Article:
Another story explains the origin of certain customs during the wake for the dead. Long ago during the second day of a wake, the corpse suddenly sat up and proceeded to eat the people at the wake. One man hit the corpse with a pole, which killed it again. The people tied down the corpse and placed the pole across the chest to keep it permanently still. To this day, the Batak still tie a pestle across the body of a dead person.

One panya’en story is about a vine called malabnang. A long time ago, there was a flat stone wall in the eastern mountain which was believed to be the home of evil mountain spirits called panya’en. A vine grew from the ground and clung to the wall. This sturdy vine became the ladder of the spirits in their dwelling.

Batak Tribal Music, Dance and Rituals

In placating and supplicating the divinities of the spirit world, the Batak use incantations, music, and dance in ritual performances called pagdiwata. A healing ceremony is called magkabaro. A pre-planting ceremony is called sageb, during which this short prayer is chanted: “Patubo’un tu paray men” (let our rice grow). The adidao is a chant that calls on the guidance of good spirits:

Adidao, madali kamo, kay ne

Tabagan mo kami, kabiling-binganen

Kaw kandaw mo ako, tabangan mo kami, kay ne.

(Adidao, hasten, come please,

Help us, you, from the Balimbing tree

Listen to me, help me, please.)

Batak woman with flower ornaments
Batak woman with flower ornaments, 1964 (The Dances of the Emerald Isles by Leonor Orosa-Goquingco. Ben-Lor Publishers, 1980.)

A male babaylan performs the magdiwata (ritual songs) and magtarek (dances). Other performers in the pagdiwata are the mag-e, who repeats every word sung by the mandidiwata babaylan, and the nag-awaw-aw, two or more female singers who provide the background for the shaman by elongating the last syllables of music phrases.

Batak man playing the native guitar, Langogan, Puerto Princesa City
Batak man playing the native guitar, Langogan, Puerto Princesa City (Lara Frayre,

Instrumental music is provided by female players who pound on rudimentary drums and strike bamboo tubes with sticks. The drums, called kalag, are usually made from dried animal skin drawn tight over a piece of hollowed wood by means of a coiled rattan ring. Other musical instruments used are the tipano, a 47-centimeter long flute with six fingerholes, made from an internode with a small diameter; the sabagan, a piece of li-it softwood about 3 meterslong, played by means of drumstick-shaped pieces of wood; and the lampung, also a wooden instrument suspended from the house beams like the sabagan. There is also mention of the guimbal, agong, and bobandil in relation to the pagdiwata ritual. Moreover, the Batak have three special instruments: the lantoy, a nose flute with two holes; the kodian, which is about 1.8 meters long, with two barks of fiber, and used for the traditional accompaniment in the singing of the “Abellano”; and the budlong or lagongan, a guitarlike two-stringed instrument. The set tunes of the pagdiwata songs are euphonic. For instance:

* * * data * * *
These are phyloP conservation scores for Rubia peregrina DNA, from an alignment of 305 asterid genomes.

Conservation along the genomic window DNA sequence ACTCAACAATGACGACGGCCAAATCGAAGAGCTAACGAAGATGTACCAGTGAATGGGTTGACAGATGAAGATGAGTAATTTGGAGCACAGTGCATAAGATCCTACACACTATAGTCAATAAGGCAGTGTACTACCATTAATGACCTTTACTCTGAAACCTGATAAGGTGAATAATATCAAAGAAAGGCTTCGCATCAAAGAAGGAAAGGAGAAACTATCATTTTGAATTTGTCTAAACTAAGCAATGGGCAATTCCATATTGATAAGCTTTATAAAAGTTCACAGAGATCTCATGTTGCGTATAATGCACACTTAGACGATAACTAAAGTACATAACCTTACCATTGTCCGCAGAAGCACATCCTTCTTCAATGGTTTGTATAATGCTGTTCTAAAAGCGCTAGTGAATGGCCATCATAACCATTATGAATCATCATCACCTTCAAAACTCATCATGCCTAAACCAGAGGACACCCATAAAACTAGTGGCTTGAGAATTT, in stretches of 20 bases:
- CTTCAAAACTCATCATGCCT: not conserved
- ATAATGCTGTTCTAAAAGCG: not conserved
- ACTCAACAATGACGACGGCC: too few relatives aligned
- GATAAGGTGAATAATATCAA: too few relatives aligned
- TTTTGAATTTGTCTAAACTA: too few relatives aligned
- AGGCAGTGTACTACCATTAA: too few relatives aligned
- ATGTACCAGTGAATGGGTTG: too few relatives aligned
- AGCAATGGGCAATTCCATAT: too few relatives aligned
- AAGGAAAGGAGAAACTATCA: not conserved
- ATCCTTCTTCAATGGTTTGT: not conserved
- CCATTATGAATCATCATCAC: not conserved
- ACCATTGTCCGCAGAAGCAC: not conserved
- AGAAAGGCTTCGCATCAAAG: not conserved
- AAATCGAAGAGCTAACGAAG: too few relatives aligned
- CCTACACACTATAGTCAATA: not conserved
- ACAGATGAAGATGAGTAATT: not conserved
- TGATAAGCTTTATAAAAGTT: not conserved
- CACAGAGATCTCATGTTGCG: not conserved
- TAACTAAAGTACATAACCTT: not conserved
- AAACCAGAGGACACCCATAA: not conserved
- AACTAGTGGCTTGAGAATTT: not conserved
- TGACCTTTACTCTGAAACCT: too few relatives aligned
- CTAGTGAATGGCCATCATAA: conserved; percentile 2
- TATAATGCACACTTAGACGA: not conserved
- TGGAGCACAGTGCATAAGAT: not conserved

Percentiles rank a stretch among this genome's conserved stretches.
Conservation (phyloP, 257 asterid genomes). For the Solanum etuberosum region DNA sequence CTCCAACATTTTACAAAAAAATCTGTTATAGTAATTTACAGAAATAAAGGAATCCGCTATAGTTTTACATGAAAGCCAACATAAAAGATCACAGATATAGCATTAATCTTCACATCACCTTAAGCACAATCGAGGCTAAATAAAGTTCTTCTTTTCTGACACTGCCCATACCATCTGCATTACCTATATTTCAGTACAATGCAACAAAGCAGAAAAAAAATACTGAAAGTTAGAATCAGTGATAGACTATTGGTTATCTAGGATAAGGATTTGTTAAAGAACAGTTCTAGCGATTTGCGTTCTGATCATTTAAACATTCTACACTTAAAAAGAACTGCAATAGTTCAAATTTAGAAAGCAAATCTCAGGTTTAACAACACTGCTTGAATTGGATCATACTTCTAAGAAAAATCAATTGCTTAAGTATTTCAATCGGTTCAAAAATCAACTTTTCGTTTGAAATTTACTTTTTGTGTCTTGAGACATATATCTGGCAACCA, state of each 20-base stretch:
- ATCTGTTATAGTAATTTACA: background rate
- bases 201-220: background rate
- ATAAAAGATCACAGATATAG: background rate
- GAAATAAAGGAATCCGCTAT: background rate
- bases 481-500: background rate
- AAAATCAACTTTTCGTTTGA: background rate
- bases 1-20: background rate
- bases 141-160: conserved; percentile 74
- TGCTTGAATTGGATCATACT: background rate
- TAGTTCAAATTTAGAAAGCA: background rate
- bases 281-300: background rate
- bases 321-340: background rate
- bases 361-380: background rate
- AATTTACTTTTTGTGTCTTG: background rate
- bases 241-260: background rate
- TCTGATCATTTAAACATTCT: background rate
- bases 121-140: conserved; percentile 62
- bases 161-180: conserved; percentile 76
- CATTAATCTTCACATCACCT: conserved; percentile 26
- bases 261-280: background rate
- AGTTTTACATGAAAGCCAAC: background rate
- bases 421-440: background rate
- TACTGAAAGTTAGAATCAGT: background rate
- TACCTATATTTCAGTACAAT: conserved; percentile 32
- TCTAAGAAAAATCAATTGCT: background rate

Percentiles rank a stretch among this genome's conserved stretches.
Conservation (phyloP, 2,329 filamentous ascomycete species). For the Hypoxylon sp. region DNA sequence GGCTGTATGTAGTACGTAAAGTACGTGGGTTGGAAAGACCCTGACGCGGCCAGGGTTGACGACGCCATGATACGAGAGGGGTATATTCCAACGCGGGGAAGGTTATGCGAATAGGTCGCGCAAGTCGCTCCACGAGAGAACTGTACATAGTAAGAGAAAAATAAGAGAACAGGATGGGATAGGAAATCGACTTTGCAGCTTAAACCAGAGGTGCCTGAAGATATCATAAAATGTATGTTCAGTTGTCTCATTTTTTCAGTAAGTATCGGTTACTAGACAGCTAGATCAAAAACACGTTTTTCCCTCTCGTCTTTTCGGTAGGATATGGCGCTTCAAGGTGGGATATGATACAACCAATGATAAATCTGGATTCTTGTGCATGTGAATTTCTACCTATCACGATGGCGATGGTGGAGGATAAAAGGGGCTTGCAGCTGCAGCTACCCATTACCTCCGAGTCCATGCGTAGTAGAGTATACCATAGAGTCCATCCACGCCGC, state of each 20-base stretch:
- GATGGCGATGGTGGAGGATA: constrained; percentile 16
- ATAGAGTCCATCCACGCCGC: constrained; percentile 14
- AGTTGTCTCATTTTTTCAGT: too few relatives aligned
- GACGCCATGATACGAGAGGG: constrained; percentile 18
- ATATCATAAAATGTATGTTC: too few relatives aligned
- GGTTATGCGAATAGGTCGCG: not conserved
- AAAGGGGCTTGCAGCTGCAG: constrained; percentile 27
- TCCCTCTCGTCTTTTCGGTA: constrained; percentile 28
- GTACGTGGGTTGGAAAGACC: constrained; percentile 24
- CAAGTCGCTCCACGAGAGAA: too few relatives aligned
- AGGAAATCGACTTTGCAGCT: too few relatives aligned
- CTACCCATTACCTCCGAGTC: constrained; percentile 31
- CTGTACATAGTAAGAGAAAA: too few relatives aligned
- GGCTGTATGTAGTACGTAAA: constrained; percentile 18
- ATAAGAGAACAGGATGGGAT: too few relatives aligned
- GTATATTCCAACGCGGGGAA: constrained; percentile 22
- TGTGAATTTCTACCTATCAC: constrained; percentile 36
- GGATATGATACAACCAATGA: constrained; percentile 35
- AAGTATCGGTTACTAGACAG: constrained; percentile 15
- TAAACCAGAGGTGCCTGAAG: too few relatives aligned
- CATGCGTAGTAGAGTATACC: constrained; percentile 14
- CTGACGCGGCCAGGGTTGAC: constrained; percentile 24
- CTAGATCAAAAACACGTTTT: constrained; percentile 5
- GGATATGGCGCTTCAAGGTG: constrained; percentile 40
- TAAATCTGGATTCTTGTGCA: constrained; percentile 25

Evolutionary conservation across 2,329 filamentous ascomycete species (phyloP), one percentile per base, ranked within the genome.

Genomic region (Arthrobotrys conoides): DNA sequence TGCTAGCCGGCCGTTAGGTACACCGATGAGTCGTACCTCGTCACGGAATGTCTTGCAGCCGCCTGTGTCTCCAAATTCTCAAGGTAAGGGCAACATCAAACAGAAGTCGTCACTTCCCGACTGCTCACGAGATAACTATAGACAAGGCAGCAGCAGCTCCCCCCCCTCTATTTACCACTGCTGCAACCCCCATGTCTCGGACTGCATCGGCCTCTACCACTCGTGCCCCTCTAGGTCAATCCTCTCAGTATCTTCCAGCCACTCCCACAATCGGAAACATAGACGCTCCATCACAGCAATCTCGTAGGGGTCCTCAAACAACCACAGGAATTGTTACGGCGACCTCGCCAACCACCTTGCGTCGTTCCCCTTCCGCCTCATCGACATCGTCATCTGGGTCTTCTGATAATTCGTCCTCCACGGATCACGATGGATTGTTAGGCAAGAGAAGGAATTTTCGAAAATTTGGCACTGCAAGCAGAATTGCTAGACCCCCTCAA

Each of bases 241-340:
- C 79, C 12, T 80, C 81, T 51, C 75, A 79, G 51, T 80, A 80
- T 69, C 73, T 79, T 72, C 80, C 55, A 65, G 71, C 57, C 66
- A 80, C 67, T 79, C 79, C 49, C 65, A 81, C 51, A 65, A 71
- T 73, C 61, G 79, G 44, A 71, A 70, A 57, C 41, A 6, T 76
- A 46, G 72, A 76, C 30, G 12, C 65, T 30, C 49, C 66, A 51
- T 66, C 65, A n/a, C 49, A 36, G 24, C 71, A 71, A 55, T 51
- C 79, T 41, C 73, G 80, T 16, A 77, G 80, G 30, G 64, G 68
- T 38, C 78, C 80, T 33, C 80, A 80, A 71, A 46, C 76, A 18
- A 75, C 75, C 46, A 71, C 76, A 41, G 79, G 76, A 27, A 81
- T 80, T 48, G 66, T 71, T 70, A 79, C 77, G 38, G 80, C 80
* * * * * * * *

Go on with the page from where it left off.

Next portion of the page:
During the healing rites, the babaylan goes into a trance by lying flat on the ground and singing the sukilan, the wawaen, and the runduman. In this state he dances with vigor and power. At one point, he stands still, almost motionless; then he starts to shake and tremble, taking small steps at a time as he continues on to bigger and more strenuous steps. Dancing stops only when he falls exhausted and out of breath. He then announces the best cure for the ailing person. This usually entails an animal sacrifice and the recitation of prayers to appease the offended diwata. Another healing dance is called the kendar, which is also performed by a male shaman while in a trance. Sometimes the kendar is performed during the rice harvest rituals.

The tarek is a traditional dance performed by a farmer and his family as part of a preplanting ritual to ask the diwata of the fields to guard the newly opened fields and to bring a good harvest. It is also performed during a lugu, before the start of the fishing season. Before the tarek is danced, food and animal offerings are placed on field altars set up for the ritual. Both the kendar and the tarek, as well as dances called leyan-leyan and sadonkaya, are performed by the babaylan. The women do not participate in ceremonial dances although they are familiar with routines.

Batak men performing the tarek or war dance
Batak men performing the tarek or war dance (City Tourism Department of Puerto Princesa)